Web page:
Ta'amu feels like his knee is strong enough to do everything. He can tell he's close to a return. Last week, Ta'amu hit tackling dummies for the first time since December. He could tell it's been eight months since he last played. The rust had built up.

"The more I kept hitting it I guess I was getting back into football mode with my body," he said.

But Ta'amu needs to feel comfortable enough with his knee to be sure he can lean -- and be leaned on -- by 700 pounds of offensive linemen when he gets double teamed.

Ta'amu said he's improved leaps and bounds from where he was four months ago, but he's more concerned about the physical side of his return more than the mental hurdles that can accompany a comeback. How his ability to penetrate will be affected has weighed on him. Last season, he finished with 13 tackles in 14 games. It'll be on his mind until he can take the field.

"The biggest issue is just trusting mindset, what I feel like I can do and can't do," he said.

"There's a lot to work on coming back."
GLENDALE, Ariz. – Seven months after he tore his ACL in Week 17, Cardinals nose tackle Alameda Ta’amu has his eyes set on a return.

Ta’amu said Saturday he’s between 65-70 percent healthy and is optimistic about returning for the Cardinals’ season opener against San Diego on “Monday Night Football.”

“It feels really good,” he said.

Ta’amu hasn’t tested his knee in a game-like situation, meaning he hasn’t practiced leaning on an offensive lineman. Conact drills may not begin until the second preseason game at the earliest.

But is six weeks enough time for Ta’amu to make up the remaining 35 percent?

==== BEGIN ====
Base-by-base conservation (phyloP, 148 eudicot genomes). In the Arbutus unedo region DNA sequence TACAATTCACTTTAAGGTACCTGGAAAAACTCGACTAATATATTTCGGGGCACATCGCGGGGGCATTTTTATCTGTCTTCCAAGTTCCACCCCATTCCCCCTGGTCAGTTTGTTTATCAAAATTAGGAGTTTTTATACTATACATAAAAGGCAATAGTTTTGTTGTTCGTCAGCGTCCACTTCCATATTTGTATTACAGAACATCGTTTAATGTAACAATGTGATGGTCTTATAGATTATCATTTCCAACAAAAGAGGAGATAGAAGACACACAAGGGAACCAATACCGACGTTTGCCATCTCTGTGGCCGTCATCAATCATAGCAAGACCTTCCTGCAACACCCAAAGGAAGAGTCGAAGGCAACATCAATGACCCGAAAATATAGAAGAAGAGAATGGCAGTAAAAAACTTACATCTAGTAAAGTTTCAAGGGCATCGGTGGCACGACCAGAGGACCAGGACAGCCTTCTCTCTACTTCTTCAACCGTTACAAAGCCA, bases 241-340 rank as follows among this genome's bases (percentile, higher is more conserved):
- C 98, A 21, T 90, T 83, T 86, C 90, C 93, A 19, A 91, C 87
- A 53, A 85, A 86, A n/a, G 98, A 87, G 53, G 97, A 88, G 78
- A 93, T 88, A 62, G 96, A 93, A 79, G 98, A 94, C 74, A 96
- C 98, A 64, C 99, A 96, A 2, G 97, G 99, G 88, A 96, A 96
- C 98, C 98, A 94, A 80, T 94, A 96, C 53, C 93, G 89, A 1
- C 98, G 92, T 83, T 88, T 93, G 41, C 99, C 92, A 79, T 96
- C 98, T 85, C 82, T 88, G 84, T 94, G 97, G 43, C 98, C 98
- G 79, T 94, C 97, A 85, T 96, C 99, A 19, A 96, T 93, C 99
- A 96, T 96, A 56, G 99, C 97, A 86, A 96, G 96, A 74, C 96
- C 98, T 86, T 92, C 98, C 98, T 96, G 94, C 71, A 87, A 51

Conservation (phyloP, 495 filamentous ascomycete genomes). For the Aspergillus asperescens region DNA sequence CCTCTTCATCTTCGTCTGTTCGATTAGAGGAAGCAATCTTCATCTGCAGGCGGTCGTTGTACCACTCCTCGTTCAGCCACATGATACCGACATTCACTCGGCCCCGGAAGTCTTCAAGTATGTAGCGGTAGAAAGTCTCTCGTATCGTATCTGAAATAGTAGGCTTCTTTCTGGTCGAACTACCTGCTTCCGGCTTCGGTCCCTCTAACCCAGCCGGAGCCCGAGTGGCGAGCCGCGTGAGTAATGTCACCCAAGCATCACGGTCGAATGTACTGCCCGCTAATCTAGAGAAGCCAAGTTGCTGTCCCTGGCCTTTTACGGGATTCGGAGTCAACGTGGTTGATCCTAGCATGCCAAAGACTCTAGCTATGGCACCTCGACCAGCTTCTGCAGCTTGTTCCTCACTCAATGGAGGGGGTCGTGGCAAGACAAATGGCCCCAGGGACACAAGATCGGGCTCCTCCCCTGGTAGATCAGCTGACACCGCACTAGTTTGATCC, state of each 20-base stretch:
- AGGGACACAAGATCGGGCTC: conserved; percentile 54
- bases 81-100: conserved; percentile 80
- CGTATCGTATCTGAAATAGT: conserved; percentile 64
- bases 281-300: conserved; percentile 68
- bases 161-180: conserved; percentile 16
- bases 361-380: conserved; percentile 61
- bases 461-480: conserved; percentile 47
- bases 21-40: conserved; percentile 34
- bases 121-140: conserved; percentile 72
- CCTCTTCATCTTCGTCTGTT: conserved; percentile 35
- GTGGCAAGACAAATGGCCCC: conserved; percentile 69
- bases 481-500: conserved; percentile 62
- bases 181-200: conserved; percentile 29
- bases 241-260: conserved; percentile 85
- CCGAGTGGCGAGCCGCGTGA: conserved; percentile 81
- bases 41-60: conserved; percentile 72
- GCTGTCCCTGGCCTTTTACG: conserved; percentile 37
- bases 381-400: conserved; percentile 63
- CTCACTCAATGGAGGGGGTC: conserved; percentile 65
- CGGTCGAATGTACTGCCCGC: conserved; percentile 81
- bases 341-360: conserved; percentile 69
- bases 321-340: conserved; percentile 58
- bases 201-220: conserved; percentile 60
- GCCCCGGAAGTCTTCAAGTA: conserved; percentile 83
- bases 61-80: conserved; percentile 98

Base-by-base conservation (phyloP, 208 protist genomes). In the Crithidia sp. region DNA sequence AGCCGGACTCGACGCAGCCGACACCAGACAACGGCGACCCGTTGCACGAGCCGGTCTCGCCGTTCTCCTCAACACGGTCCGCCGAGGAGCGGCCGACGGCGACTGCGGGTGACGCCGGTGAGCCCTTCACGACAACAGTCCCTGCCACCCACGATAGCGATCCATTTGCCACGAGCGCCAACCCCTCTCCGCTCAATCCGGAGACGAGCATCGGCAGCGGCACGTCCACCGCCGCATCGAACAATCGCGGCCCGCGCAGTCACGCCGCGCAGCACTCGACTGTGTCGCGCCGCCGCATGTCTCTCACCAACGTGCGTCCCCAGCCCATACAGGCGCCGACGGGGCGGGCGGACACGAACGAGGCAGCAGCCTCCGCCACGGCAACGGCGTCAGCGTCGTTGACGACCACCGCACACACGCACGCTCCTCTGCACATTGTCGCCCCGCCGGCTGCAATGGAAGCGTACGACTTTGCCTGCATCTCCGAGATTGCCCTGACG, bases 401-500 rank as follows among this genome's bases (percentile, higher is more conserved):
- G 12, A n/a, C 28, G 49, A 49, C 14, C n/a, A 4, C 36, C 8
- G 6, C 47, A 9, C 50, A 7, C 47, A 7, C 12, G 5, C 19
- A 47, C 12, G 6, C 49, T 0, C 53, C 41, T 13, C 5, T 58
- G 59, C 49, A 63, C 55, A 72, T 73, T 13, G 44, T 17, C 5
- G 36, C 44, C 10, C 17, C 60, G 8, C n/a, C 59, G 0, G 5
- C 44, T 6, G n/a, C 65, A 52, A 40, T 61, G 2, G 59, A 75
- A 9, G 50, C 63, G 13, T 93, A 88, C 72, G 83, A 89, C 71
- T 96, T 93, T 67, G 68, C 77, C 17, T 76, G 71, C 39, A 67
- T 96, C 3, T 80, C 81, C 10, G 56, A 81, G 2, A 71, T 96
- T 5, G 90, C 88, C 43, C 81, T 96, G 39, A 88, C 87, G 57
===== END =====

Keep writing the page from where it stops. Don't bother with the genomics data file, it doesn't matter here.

He ran during the Cards’ conditioning test Friday, although he wasn’t competing against his teammates instead running under the watchful eye of a trainer.

“I just got to strengthen my knee up, make sure it’s strong enough so I can go out and perform,” Ta’amu said.
After the season, Arizona head coach Bruce Arians said he wanted the entire defense back, even though he admitted the likelihood of that happening wasn't very high.

The Cardinals began that process Thursday when they re-signed exclusive rights free agent nose tackle Alameda Ta'amu to a one-year deal. Bringing back Ta'amu, who started three games in place of Dan Williams while he dealt with the death of his father, shows how much the Cardinals valued Ta'amu. Even though he was a reserve, he was critical piece to Arizona’s defensive success, especially against the run. By having two agile nose tackles, Arians was able to conserve their energy by using Ta'amu and Williams in a rotation. Ta'amu played 224 snaps in 2013 compared to Williams' 269.

Normally, backup nose tackles aren't a priority but Ta'amu played a level worth more than the $480,000 he made in 2013. He was signed off waivers on Sept. 1 and was inactive for the first two games of the season. Arizona activated Ta'amu for the Saints game in Week 3 because Williams left the team.

Arizona must also be pleased with the progress of Ta'amu's rehab from an ACL injury he suffered in Week 17 against San Francisco.

In 14 games, Ta'amu had 13 tackles.

But his quickness off the snap made him tough for offensive linemen to handle. He would push centers and guards far enough back to alter opponents’ run schemes, which helped Arizona finish with the best run defense in the NFL.

GM Steve Keim: Cardinals are close

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TEMPE, Ariz. -- It’s one thing for the Arizona Cardinals to want to get to the top. It’s another for them to be on their way.

In the eyes of Arizona Cardinals general manager Steve Keim, his team spent 2013 closing the gap between themselves and the San Francisco 49ers and the Seattle Seahawks. A 10-6 season that finished with a 7-2 run and a bull rush toward the postseason still left Arizona sitting third in the division, but the Cardinals are as close as they have been since the recent resurgence of the Niners and the Seahawks.